The world of reasonably priced, family-friendly restaurants has long been regarded by its trendier, Zagat-rated cousins as a soulless, post-apocalyptic wasteland devoid of decent food and recently laundered silk tablecloths. This has been one of the great frustrations of my professional life as I have thus far been unable to find a restaurant that appeals not only to my refined pallet but also to the baser interests of my adolescent sons.
Into this cavernous void struts Hooters, a delightfully self-aware family-style bistro that is sure to sate the cravings of hungry men and teenage boys the world over.
The understated interior – with its soft lighting, wooden benches, and lively music – works well as an ironic nod to the mess tents and burlesque dance halls of the old West, and it was gratifying to see my 13 and 15 year-old boys’ eyes get as wide as saucers as they surveyed the many tantalizing menu options. From the well-proportioned Hooterstizers to the ample burgers, this gem of a restaurant truly has something for all tastes.
My entrée, fried wing of chicken in a parmesan garlic samurai demi-glaze, was served pile-style on a metal Frisbee with an accompanying boat of ranch dressing. The whole ensemble was topped with a garnish of raw celery sticks. While I would describe my meal as somewhere between pedestrian and misguided, any disappointment with my dinner was more than compensated for by the restaurant’s unique blend of aesthetic appeal and customer servicing.
As for my boys , the stupefied amazement with which they regarded their burgers (Medium-rare USDA Choice beef served on a sesame wheat bun with a dollop of mayonnaise) reveals all I need to know about their meals. Suffice to say, their appetites were more than satisfied.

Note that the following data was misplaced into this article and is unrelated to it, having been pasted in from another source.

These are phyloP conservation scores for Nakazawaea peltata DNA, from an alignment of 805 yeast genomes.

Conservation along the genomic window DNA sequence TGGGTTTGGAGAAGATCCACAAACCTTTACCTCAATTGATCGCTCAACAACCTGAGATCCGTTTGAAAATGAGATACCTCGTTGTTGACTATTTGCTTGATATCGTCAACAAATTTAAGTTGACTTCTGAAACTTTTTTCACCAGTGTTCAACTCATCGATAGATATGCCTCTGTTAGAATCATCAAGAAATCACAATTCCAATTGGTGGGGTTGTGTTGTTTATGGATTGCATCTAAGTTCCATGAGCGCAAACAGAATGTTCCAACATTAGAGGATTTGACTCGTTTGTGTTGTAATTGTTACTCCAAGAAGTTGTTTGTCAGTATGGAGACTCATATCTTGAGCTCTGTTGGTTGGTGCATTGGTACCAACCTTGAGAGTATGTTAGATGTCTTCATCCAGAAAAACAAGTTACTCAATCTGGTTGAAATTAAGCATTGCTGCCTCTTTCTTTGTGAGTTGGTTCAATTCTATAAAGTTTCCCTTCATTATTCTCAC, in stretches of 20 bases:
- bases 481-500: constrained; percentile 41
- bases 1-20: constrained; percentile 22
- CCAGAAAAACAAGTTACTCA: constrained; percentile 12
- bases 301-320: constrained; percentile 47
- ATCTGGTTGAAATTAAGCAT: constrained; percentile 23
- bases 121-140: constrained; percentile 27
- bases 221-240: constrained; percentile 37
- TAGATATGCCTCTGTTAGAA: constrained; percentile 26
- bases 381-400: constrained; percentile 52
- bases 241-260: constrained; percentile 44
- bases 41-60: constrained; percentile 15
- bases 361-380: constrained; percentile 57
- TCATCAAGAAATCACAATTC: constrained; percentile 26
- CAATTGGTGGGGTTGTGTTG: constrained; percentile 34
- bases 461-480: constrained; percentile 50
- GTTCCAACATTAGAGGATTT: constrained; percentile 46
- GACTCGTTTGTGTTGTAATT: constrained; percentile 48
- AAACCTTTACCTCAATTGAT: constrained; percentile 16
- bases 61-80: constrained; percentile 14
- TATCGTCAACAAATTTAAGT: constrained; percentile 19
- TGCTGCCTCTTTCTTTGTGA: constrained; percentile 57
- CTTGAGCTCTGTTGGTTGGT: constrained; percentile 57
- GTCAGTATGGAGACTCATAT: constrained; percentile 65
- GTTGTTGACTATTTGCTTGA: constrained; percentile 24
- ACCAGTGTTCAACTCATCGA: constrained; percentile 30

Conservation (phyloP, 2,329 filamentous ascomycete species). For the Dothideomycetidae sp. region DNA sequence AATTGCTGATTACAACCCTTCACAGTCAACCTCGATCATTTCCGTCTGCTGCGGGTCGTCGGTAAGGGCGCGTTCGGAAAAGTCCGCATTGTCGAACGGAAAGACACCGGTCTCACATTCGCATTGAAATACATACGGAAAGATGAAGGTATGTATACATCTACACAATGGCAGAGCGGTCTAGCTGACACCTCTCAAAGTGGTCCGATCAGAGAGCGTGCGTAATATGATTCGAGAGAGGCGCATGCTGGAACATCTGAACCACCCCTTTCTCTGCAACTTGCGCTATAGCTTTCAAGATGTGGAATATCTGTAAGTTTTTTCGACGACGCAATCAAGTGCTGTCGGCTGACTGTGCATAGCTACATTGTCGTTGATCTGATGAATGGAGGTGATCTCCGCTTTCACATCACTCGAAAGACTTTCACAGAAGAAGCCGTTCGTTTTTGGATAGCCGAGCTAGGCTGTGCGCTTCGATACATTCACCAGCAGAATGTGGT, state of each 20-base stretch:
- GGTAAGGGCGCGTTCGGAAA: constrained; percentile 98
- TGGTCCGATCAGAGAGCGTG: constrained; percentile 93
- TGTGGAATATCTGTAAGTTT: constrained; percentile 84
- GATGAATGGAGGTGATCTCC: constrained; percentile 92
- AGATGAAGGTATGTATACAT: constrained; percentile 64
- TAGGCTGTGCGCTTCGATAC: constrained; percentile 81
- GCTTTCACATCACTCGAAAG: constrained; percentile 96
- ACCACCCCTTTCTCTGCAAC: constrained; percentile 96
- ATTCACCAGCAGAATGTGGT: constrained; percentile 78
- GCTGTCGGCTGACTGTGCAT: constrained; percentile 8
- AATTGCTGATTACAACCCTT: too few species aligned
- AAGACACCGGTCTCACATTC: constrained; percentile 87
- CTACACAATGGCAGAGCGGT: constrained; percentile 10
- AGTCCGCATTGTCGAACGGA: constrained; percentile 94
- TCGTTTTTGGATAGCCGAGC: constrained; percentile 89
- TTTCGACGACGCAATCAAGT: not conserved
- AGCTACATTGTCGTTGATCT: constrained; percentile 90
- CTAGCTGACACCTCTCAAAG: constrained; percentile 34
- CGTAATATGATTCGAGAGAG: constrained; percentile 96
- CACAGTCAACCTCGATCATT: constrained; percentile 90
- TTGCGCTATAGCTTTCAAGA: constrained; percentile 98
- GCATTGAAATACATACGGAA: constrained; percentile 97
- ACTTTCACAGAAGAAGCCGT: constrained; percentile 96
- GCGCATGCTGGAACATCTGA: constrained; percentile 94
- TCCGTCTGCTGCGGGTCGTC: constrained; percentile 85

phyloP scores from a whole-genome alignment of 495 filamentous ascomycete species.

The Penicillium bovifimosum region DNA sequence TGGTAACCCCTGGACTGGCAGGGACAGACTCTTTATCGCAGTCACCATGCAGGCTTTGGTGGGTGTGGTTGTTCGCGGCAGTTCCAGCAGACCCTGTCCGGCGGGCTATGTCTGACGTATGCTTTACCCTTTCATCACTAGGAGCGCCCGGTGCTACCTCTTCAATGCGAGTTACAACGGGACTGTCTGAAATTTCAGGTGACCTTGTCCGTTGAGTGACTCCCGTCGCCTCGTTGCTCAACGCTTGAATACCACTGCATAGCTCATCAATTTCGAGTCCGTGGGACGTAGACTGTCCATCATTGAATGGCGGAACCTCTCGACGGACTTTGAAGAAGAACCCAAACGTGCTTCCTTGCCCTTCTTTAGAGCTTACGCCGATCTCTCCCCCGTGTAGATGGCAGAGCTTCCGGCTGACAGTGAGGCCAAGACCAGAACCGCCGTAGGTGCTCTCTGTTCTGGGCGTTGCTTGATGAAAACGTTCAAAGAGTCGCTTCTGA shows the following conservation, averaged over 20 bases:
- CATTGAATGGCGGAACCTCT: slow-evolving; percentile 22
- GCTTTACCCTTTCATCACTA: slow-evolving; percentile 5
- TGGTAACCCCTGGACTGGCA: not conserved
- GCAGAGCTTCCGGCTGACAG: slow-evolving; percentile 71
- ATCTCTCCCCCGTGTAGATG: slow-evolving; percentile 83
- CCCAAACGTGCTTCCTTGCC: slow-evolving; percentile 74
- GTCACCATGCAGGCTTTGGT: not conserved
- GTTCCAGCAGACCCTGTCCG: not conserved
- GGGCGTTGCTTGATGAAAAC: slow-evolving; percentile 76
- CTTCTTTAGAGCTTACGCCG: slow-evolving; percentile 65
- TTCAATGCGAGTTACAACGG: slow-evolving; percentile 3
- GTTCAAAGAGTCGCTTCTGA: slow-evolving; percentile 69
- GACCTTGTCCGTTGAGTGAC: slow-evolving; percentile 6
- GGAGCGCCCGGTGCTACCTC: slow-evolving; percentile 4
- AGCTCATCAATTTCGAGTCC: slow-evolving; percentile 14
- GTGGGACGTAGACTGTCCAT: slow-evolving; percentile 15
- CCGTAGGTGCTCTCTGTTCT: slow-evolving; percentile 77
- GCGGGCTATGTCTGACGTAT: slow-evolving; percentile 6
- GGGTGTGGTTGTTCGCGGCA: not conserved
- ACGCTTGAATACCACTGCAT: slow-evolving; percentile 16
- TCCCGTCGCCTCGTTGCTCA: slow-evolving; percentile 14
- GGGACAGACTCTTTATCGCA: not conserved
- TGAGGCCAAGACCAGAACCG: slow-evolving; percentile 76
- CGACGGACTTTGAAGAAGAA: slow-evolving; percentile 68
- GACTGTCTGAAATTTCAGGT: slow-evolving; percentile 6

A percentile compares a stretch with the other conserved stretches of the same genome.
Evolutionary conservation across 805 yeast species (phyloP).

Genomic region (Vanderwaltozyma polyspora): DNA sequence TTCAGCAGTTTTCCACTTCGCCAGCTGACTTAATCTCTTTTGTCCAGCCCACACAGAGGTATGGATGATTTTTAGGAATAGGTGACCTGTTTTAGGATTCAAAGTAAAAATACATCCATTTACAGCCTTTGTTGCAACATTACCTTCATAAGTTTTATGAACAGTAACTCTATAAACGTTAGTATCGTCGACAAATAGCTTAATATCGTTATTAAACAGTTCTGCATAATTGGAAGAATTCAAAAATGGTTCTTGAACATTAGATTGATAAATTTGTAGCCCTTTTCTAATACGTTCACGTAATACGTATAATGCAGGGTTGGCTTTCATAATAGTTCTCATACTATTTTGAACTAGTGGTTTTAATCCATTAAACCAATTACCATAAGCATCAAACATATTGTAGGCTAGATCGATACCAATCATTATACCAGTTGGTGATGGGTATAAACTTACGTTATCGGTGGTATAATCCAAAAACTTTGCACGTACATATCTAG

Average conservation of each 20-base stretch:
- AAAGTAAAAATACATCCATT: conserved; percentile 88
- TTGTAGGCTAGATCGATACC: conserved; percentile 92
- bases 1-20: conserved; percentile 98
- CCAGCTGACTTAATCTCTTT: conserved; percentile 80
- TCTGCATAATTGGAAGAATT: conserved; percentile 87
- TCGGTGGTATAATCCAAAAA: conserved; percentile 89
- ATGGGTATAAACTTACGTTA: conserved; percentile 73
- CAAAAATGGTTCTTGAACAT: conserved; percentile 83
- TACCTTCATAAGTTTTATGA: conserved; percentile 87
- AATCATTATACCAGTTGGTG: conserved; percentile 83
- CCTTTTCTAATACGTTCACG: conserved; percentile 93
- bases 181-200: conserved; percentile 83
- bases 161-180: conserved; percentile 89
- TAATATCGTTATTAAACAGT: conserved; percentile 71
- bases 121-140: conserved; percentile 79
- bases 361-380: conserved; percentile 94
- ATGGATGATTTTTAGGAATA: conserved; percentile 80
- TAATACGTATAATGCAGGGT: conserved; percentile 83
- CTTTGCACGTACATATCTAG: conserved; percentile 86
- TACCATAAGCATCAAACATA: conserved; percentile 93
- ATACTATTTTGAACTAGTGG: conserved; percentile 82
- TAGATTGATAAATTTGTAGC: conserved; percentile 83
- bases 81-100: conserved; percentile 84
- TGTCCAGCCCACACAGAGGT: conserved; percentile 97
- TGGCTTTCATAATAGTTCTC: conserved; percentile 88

Ambiance? Check. Competitively priced? Check. Palatable food? Check minus. Not a bad start. However, the restaurant’s true strong suit, its “ace in the hole” if you will, is the service.
The restaurant’s website describes their servers as part All-American cheerleader, part Surfer Girl-Next-Door, and our Stacy was no exception. Her attention to detail and comically over-sized smiles added a human touch that is all too often absent in restaurant dining these days. She was a true professional. I especially appreciated the attention she lavished on my boys. The soft-spoken lads typically have to shout to be heard in loud restaurants, but Stacy avoided this embarrassment by leaning all the way across the table to take their orders. Well played, Stacy. Well played.
The boys remained respectfully silent throughout the meal. They also agreed to not mention any of it to their mother. I can only hope the business card, place mat pictures, and autographed copy of my book, “Good Grub,” that were left on the table in addition to my 50% tip, communicate to Stacy the high regard all three of us have for her work.
I have supped at many a table and savored many a soup du jour over my thirty year career as a restaurant critic, but all other dishes and diners are now obscured by the minimalist gratification of my Hooters dining experience. As I exited the restaurant that night – with a good deal of difficulty, I don’t mind telling you – there was but one thing left to say: I have seen the future and the future is Hooters.